Driving to the Barbours Cut terminal might be easy if your clients have directions in hand (as long as they ignore the nearby clusters of oil refineries, billowing smokestacks and a cavalcade of 18-wheelers -- this is a working cargo port), but grabbing a taxi from one of Houston's two airports might be a little trickier.

Several agents reported that airport taxi drivers had no clue where the Houston "cruise port" would be.

NCL sells transfers to and from Houston (Bush) Airport, which is about an hour's drive from the port. Clients will need to find their own way to the port from the smaller Hobby airport, but they can purchase a return transfer on board.

Out to Sea

The 15-year-old Norwegian Sea was NCL's ship-of-choice for the Houston market when the line was here three years ago. It earned that distinction because, among other things, the terminal here is only big enough to accommodate a midsize ship like the Sea.

But clients who sailed the ship during its first tenure here will notice several differences: The Sea recently went through a multimillion-dollar renovation that spruced up its public rooms, restaurants and pool deck.

NCL provided a cheat sheet on which areas got the brush-up: There's a new restaurant, the Pasta Cafe, which serves Italian food. Gatsby's wine bar has new red and green decor and is now "more romantic," according to the line.

The Stardust Lounge got new threads, the pool deck was refurbished, the main restaurants got a touch-up and there are new soft goods all around.

On the other hand, there are some aspects of the aging Norwegian Sea that even a refurbishment can't disguise. One is the small, balcony-less cabins. These cabins really do have "berths" instead of beds (although there aren't any bunks).

Seven suites at the forward end of the vessel give passengers more room to spread out, although one suite bathroom revealed something of a cruise faux pas: "There's a scale in here!" one agent reported.

Deep in the heart ...

The Sea sails to well-known Caribbean ports, but the onboard experience caters to the crowd's Texan roots.

The sailaway barbecue (accompanied by a Caribbean steel band to symbolically mesh the two regions) is only the beginning: NCL offers barbecue for lunch and/or dinner throughout the entire cruise and a Texaribbean dinner menu.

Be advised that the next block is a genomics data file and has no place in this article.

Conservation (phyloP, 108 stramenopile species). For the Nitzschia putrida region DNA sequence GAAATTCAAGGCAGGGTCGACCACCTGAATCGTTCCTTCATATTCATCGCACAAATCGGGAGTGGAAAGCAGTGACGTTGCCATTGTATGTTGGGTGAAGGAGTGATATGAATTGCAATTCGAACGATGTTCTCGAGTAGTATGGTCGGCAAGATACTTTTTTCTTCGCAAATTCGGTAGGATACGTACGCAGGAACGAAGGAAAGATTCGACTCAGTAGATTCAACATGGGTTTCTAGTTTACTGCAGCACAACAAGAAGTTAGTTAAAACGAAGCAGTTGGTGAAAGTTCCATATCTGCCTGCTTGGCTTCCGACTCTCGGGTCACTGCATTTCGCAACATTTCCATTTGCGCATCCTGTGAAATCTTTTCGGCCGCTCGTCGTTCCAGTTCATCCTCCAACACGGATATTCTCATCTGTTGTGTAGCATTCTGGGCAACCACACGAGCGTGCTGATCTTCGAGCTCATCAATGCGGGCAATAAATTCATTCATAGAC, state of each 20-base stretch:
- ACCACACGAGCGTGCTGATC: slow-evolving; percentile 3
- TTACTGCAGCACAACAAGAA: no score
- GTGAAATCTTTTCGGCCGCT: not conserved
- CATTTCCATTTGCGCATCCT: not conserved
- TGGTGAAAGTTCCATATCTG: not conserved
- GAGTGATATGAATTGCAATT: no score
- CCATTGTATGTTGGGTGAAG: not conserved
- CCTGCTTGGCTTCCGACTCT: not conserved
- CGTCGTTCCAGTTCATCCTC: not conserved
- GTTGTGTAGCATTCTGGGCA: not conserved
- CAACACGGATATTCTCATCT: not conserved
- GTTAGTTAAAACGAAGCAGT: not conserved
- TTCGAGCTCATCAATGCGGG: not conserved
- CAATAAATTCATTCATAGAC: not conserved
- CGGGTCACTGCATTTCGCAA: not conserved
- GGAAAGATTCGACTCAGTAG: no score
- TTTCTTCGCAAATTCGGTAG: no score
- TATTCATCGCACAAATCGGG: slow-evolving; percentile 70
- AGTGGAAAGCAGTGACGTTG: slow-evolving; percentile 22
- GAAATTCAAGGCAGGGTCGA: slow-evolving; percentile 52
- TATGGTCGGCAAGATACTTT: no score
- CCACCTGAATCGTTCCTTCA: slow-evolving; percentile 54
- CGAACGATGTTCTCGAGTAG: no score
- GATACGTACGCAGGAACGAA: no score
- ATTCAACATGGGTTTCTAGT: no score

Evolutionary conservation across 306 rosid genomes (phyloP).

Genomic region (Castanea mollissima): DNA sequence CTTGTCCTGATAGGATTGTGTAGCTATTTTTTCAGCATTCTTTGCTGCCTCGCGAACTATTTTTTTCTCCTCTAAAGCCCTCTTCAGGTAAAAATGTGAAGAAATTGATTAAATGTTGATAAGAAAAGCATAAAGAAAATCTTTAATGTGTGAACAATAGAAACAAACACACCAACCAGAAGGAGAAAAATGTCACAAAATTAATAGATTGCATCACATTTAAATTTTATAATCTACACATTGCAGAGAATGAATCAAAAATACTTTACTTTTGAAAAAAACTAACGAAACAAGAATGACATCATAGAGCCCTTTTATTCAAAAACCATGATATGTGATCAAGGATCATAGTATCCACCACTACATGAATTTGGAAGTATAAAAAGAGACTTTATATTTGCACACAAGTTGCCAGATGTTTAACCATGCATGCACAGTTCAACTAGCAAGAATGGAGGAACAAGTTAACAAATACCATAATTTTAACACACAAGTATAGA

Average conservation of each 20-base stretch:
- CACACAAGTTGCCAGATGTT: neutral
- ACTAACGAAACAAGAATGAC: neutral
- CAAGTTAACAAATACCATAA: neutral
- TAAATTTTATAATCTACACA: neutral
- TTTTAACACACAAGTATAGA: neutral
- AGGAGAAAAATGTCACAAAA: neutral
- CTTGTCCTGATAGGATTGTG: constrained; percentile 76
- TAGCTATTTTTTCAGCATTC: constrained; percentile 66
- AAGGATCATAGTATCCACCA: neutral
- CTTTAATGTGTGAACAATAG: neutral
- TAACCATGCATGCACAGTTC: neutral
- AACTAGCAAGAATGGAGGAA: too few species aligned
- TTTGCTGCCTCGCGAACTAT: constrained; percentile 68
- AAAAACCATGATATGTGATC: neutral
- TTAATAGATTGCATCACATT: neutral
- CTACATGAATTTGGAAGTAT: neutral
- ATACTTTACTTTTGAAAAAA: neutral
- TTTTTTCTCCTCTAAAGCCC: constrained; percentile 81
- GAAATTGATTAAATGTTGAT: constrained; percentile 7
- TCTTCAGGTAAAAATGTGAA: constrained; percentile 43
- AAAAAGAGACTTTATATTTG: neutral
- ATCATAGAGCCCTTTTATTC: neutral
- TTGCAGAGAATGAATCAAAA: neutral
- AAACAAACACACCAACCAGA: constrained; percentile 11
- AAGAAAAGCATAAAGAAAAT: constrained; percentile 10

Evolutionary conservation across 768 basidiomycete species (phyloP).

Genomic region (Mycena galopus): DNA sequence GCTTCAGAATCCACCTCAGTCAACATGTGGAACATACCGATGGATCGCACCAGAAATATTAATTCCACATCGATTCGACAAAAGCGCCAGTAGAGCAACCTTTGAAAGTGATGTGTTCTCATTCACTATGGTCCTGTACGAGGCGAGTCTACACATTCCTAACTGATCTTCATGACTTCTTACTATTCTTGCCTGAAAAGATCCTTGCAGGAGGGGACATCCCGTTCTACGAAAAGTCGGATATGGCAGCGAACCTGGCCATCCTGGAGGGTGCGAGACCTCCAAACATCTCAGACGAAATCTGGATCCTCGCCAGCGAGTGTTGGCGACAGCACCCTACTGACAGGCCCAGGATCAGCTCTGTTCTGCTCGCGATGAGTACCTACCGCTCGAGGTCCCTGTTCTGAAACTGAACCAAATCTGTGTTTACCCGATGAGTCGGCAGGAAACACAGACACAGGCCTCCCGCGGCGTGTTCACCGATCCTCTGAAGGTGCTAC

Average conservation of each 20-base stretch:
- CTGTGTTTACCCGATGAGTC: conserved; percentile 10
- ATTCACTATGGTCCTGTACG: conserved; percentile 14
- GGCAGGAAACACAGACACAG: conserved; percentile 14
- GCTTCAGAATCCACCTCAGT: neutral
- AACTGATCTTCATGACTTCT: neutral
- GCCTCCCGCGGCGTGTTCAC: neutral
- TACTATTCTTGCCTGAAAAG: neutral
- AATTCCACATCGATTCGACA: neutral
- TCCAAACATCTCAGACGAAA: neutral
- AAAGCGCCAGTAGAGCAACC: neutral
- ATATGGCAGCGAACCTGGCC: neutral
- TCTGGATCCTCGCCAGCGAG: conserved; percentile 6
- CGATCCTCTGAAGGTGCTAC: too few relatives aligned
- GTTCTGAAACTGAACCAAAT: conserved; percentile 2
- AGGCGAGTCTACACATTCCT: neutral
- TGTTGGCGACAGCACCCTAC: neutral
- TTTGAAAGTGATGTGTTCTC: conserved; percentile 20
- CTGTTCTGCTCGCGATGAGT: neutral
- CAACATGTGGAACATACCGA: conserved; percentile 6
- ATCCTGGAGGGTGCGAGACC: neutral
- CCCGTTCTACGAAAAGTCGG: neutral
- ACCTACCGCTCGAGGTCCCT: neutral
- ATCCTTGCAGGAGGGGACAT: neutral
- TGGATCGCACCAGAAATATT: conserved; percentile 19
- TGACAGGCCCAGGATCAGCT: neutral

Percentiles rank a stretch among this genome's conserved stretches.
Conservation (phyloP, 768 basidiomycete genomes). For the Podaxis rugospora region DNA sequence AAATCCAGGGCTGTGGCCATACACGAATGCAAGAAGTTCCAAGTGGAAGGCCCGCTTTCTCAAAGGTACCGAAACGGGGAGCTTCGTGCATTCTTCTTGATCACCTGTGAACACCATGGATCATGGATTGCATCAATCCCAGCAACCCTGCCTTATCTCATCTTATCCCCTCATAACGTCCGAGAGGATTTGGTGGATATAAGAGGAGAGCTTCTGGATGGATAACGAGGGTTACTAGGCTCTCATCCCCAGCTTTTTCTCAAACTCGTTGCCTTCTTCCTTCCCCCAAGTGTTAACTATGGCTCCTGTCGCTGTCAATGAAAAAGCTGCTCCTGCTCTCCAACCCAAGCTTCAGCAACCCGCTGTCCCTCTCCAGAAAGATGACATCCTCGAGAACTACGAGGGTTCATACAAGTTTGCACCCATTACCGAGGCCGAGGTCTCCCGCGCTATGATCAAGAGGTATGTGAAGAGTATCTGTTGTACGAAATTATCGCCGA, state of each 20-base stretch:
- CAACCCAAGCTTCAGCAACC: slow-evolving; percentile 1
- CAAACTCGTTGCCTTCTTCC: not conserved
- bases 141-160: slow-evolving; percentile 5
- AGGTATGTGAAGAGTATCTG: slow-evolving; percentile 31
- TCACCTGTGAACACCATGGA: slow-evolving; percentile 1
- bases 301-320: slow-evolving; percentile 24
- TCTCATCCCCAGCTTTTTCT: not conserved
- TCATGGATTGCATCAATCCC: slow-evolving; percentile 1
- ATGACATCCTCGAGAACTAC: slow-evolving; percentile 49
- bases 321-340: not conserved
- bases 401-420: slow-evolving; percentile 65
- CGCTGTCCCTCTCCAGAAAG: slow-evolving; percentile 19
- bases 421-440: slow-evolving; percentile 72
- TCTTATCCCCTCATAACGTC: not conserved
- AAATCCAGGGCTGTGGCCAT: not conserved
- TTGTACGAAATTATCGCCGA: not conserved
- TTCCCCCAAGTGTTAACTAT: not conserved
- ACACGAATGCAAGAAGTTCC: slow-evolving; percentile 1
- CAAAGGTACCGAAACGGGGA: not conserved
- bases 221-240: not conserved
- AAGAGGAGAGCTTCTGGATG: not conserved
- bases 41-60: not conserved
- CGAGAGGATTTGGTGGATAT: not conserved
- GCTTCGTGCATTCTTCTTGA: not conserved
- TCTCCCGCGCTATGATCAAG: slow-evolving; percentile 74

Meanwhile, if y'all are looking to two-step the night away, the Sea's "house band" specializes in country music, and the cruise offers a country night party each week.

To contact reporter Rebecca Tobin, send e-mail to [email protected].

Line promotes CRM technology

ONBOARD THE NORWEGIAN SEA -- Norwegian Cruise Line is touting its new in-house technology, which executive vice president of marketing and sales Andy Stuart said represents the biggest system implementation in the company's history.

"Basically, we were operating on 1984 [-era] technology," Stuart said.

The system, called Freestyle Connect, has advanced customer relationship management tools that enable NCL to come up with the best cruise price based on client information received from agents, such as the client's age or home address.

"We're encouraging agents to give that information" up front, Stuart said. He added it will take "some education" to get travel agents and res agents used to the new protocol.

And, he said, the line isn't interested in stealing customer data. "They shouldn't worry about it," Stuart said. "We're trying to improve the conversation [with agents]."

Freestyle Connect will be available 23/7 -- the previous system, Stuart said, was taken down every night for several hours -- and can apply individual clients' accounting to group bookings.

The system likely will be expanded to enable passengers to tack on shore excursions and the line to track onboard spending patterns, giving NCL "extraordinary flexibility," Stuart said. -- R.T.